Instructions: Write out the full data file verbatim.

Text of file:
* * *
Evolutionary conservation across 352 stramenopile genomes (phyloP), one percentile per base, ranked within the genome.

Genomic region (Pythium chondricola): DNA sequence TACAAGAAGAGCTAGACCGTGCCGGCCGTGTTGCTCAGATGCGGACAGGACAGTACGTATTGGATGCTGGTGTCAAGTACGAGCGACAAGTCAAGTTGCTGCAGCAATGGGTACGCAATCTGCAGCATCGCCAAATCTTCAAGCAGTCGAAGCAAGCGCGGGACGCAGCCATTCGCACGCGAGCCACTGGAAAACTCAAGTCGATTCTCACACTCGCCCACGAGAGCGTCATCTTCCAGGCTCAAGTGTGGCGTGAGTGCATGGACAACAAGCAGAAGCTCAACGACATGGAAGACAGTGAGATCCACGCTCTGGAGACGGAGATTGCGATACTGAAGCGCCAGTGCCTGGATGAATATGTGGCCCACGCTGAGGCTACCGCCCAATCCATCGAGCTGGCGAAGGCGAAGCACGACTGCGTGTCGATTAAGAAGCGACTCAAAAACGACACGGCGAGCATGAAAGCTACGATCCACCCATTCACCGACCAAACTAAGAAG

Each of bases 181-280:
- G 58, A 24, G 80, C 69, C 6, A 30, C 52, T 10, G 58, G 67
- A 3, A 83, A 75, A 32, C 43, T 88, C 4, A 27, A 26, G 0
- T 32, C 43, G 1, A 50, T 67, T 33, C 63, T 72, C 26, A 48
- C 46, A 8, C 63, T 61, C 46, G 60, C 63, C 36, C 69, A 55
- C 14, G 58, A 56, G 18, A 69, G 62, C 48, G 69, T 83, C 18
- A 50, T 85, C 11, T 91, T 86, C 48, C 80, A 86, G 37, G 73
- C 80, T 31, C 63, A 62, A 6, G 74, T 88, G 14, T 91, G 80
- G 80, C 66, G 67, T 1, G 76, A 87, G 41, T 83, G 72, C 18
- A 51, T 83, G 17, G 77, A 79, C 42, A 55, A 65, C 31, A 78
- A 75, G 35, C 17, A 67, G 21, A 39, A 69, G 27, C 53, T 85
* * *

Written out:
Evolutionary conservation across 352 stramenopile genomes (phyloP), one percentile per base, ranked within the genome.

Genomic region (Pythium chondricola): DNA sequence TACAAGAAGAGCTAGACCGTGCCGGCCGTGTTGCTCAGATGCGGACAGGACAGTACGTATTGGATGCTGGTGTCAAGTACGAGCGACAAGTCAAGTTGCTGCAGCAATGGGTACGCAATCTGCAGCATCGCCAAATCTTCAAGCAGTCGAAGCAAGCGCGGGACGCAGCCATTCGCACGCGAGCCACTGGAAAACTCAAGTCGATTCTCACACTCGCCCACGAGAGCGTCATCTTCCAGGCTCAAGTGTGGCGTGAGTGCATGGACAACAAGCAGAAGCTCAACGACATGGAAGACAGTGAGATCCACGCTCTGGAGACGGAGATTGCGATACTGAAGCGCCAGTGCCTGGATGAATATGTGGCCCACGCTGAGGCTACCGCCCAATCCATCGAGCTGGCGAAGGCGAAGCACGACTGCGTGTCGATTAAGAAGCGACTCAAAAACGACACGGCGAGCATGAAAGCTACGATCCACCCATTCACCGACCAAACTAAGAAG

Each of bases 181-280:
- G 58, A 24, G 80, C 69, C 6, A 30, C 52, T 10, G 58, G 67
- A 3, A 83, A 75, A 32, C 43, T 88, C 4, A 27, A 26, G 0
- T 32, C 43, G 1, A 50, T 67, T 33, C 63, T 72, C 26, A 48
- C 46, A 8, C 63, T 61, C 46, G 60, C 63, C 36, C 69, A 55
- C 14, G 58, A 56, G 18, A 69, G 62, C 48, G 69, T 83, C 18
- A 50, T 85, C 11, T 91, T 86, C 48, C 80, A 86, G 37, G 73
- C 80, T 31, C 63, A 62, A 6, G 74, T 88, G 14, T 91, G 80
- G 80, C 66, G 67, T 1, G 76, A 87, G 41, T 83, G 72, C 18
- A 51, T 83, G 17, G 77, A 79, C 42, A 55, A 65, C 31, A 78
- A 75, G 35, C 17, A 67, G 21, A 39, A 69, G 27, C 53, T 85